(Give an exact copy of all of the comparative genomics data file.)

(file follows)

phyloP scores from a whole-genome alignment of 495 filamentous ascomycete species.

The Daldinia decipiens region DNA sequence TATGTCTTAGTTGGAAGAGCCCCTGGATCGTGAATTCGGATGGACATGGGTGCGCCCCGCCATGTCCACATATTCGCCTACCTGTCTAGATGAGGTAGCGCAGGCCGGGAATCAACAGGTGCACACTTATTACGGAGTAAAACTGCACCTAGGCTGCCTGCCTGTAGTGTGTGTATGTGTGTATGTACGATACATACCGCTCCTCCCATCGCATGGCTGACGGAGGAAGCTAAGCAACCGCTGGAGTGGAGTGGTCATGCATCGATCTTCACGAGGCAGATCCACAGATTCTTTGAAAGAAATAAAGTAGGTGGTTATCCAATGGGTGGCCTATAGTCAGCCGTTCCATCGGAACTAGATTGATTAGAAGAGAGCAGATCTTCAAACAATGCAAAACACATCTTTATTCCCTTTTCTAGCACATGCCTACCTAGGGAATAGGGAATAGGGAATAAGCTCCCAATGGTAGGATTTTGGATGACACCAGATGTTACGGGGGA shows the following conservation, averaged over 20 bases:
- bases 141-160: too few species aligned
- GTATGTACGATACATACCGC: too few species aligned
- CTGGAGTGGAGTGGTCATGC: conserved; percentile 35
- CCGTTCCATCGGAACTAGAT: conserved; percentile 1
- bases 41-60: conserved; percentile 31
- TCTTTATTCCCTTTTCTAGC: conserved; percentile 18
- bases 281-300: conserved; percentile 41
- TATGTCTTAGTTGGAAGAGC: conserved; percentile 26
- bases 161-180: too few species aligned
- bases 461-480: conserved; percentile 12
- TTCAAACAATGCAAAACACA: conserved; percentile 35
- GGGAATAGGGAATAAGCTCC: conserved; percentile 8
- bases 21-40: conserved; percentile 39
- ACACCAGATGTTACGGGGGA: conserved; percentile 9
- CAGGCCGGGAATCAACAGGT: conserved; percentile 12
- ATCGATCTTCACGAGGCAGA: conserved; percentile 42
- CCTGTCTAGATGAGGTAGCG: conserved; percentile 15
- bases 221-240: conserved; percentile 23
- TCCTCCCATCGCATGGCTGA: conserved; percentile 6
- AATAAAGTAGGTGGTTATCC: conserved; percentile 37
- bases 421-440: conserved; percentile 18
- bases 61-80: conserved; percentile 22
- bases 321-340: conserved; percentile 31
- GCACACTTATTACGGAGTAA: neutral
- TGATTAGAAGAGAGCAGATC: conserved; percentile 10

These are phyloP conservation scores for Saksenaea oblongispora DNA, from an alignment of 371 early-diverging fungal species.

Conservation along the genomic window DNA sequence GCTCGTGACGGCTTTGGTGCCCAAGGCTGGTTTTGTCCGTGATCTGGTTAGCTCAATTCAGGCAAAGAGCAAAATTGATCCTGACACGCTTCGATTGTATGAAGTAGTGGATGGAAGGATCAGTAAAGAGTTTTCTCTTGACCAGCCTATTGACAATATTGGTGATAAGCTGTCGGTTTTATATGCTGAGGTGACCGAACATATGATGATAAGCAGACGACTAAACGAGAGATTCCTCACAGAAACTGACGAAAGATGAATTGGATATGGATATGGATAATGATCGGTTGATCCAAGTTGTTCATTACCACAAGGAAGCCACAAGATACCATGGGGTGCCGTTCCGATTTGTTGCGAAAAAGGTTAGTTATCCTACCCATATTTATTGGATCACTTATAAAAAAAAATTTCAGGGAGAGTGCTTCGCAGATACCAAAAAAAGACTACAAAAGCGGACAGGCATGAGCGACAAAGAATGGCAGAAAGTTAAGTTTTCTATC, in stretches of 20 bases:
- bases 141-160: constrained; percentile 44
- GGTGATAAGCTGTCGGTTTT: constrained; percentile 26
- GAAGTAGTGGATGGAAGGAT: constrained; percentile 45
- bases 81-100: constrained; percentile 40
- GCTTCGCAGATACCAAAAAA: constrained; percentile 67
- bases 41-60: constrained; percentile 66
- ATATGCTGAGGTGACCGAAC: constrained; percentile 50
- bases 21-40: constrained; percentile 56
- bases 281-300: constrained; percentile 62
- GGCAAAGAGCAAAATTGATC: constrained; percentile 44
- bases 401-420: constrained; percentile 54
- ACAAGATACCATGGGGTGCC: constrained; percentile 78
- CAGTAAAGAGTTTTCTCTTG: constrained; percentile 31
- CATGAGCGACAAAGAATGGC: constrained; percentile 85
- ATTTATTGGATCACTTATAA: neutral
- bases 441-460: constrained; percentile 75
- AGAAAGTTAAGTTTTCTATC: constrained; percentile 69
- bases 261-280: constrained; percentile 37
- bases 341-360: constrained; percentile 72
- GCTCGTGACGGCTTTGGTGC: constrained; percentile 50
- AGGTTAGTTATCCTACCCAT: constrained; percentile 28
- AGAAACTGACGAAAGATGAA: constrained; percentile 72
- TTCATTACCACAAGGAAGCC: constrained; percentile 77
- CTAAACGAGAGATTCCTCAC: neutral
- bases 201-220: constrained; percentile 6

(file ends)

phyloP scores from a whole-genome alignment of 495 filamentous ascomycete species.

The Daldinia decipiens region DNA sequence TATGTCTTAGTTGGAAGAGCCCCTGGATCGTGAATTCGGATGGACATGGGTGCGCCCCGCCATGTCCACATATTCGCCTACCTGTCTAGATGAGGTAGCGCAGGCCGGGAATCAACAGGTGCACACTTATTACGGAGTAAAACTGCACCTAGGCTGCCTGCCTGTAGTGTGTGTATGTGTGTATGTACGATACATACCGCTCCTCCCATCGCATGGCTGACGGAGGAAGCTAAGCAACCGCTGGAGTGGAGTGGTCATGCATCGATCTTCACGAGGCAGATCCACAGATTCTTTGAAAGAAATAAAGTAGGTGGTTATCCAATGGGTGGCCTATAGTCAGCCGTTCCATCGGAACTAGATTGATTAGAAGAGAGCAGATCTTCAAACAATGCAAAACACATCTTTATTCCCTTTTCTAGCACATGCCTACCTAGGGAATAGGGAATAGGGAATAAGCTCCCAATGGTAGGATTTTGGATGACACCAGATGTTACGGGGGA shows the following conservation, averaged over 20 bases:
- bases 141-160: too few species aligned
- GTATGTACGATACATACCGC: too few species aligned
- CTGGAGTGGAGTGGTCATGC: conserved; percentile 35
- CCGTTCCATCGGAACTAGAT: conserved; percentile 1
- bases 41-60: conserved; percentile 31
- TCTTTATTCCCTTTTCTAGC: conserved; percentile 18
- bases 281-300: conserved; percentile 41
- TATGTCTTAGTTGGAAGAGC: conserved; percentile 26
- bases 161-180: too few species aligned
- bases 461-480: conserved; percentile 12
- TTCAAACAATGCAAAACACA: conserved; percentile 35
- GGGAATAGGGAATAAGCTCC: conserved; percentile 8
- bases 21-40: conserved; percentile 39
- ACACCAGATGTTACGGGGGA: conserved; percentile 9
- CAGGCCGGGAATCAACAGGT: conserved; percentile 12
- ATCGATCTTCACGAGGCAGA: conserved; percentile 42
- CCTGTCTAGATGAGGTAGCG: conserved; percentile 15
- bases 221-240: conserved; percentile 23
- TCCTCCCATCGCATGGCTGA: conserved; percentile 6
- AATAAAGTAGGTGGTTATCC: conserved; percentile 37
- bases 421-440: conserved; percentile 18
- bases 61-80: conserved; percentile 22
- bases 321-340: conserved; percentile 31
- GCACACTTATTACGGAGTAA: neutral
- TGATTAGAAGAGAGCAGATC: conserved; percentile 10

These are phyloP conservation scores for Saksenaea oblongispora DNA, from an alignment of 371 early-diverging fungal species.

Conservation along the genomic window DNA sequence GCTCGTGACGGCTTTGGTGCCCAAGGCTGGTTTTGTCCGTGATCTGGTTAGCTCAATTCAGGCAAAGAGCAAAATTGATCCTGACACGCTTCGATTGTATGAAGTAGTGGATGGAAGGATCAGTAAAGAGTTTTCTCTTGACCAGCCTATTGACAATATTGGTGATAAGCTGTCGGTTTTATATGCTGAGGTGACCGAACATATGATGATAAGCAGACGACTAAACGAGAGATTCCTCACAGAAACTGACGAAAGATGAATTGGATATGGATATGGATAATGATCGGTTGATCCAAGTTGTTCATTACCACAAGGAAGCCACAAGATACCATGGGGTGCCGTTCCGATTTGTTGCGAAAAAGGTTAGTTATCCTACCCATATTTATTGGATCACTTATAAAAAAAAATTTCAGGGAGAGTGCTTCGCAGATACCAAAAAAAGACTACAAAAGCGGACAGGCATGAGCGACAAAGAATGGCAGAAAGTTAAGTTTTCTATC, in stretches of 20 bases:
- bases 141-160: constrained; percentile 44
- GGTGATAAGCTGTCGGTTTT: constrained; percentile 26
- GAAGTAGTGGATGGAAGGAT: constrained; percentile 45
- bases 81-100: constrained; percentile 40
- GCTTCGCAGATACCAAAAAA: constrained; percentile 67
- bases 41-60: constrained; percentile 66
- ATATGCTGAGGTGACCGAAC: constrained; percentile 50
- bases 21-40: constrained; percentile 56
- bases 281-300: constrained; percentile 62
- GGCAAAGAGCAAAATTGATC: constrained; percentile 44
- bases 401-420: constrained; percentile 54
- ACAAGATACCATGGGGTGCC: constrained; percentile 78
- CAGTAAAGAGTTTTCTCTTG: constrained; percentile 31
- CATGAGCGACAAAGAATGGC: constrained; percentile 85
- ATTTATTGGATCACTTATAA: neutral
- bases 441-460: constrained; percentile 75
- AGAAAGTTAAGTTTTCTATC: constrained; percentile 69
- bases 261-280: constrained; percentile 37
- bases 341-360: constrained; percentile 72
- GCTCGTGACGGCTTTGGTGC: constrained; percentile 50
- AGGTTAGTTATCCTACCCAT: constrained; percentile 28
- AGAAACTGACGAAAGATGAA: constrained; percentile 72
- TTCATTACCACAAGGAAGCC: constrained; percentile 77
- CTAAACGAGAGATTCCTCAC: neutral
- bases 201-220: constrained; percentile 6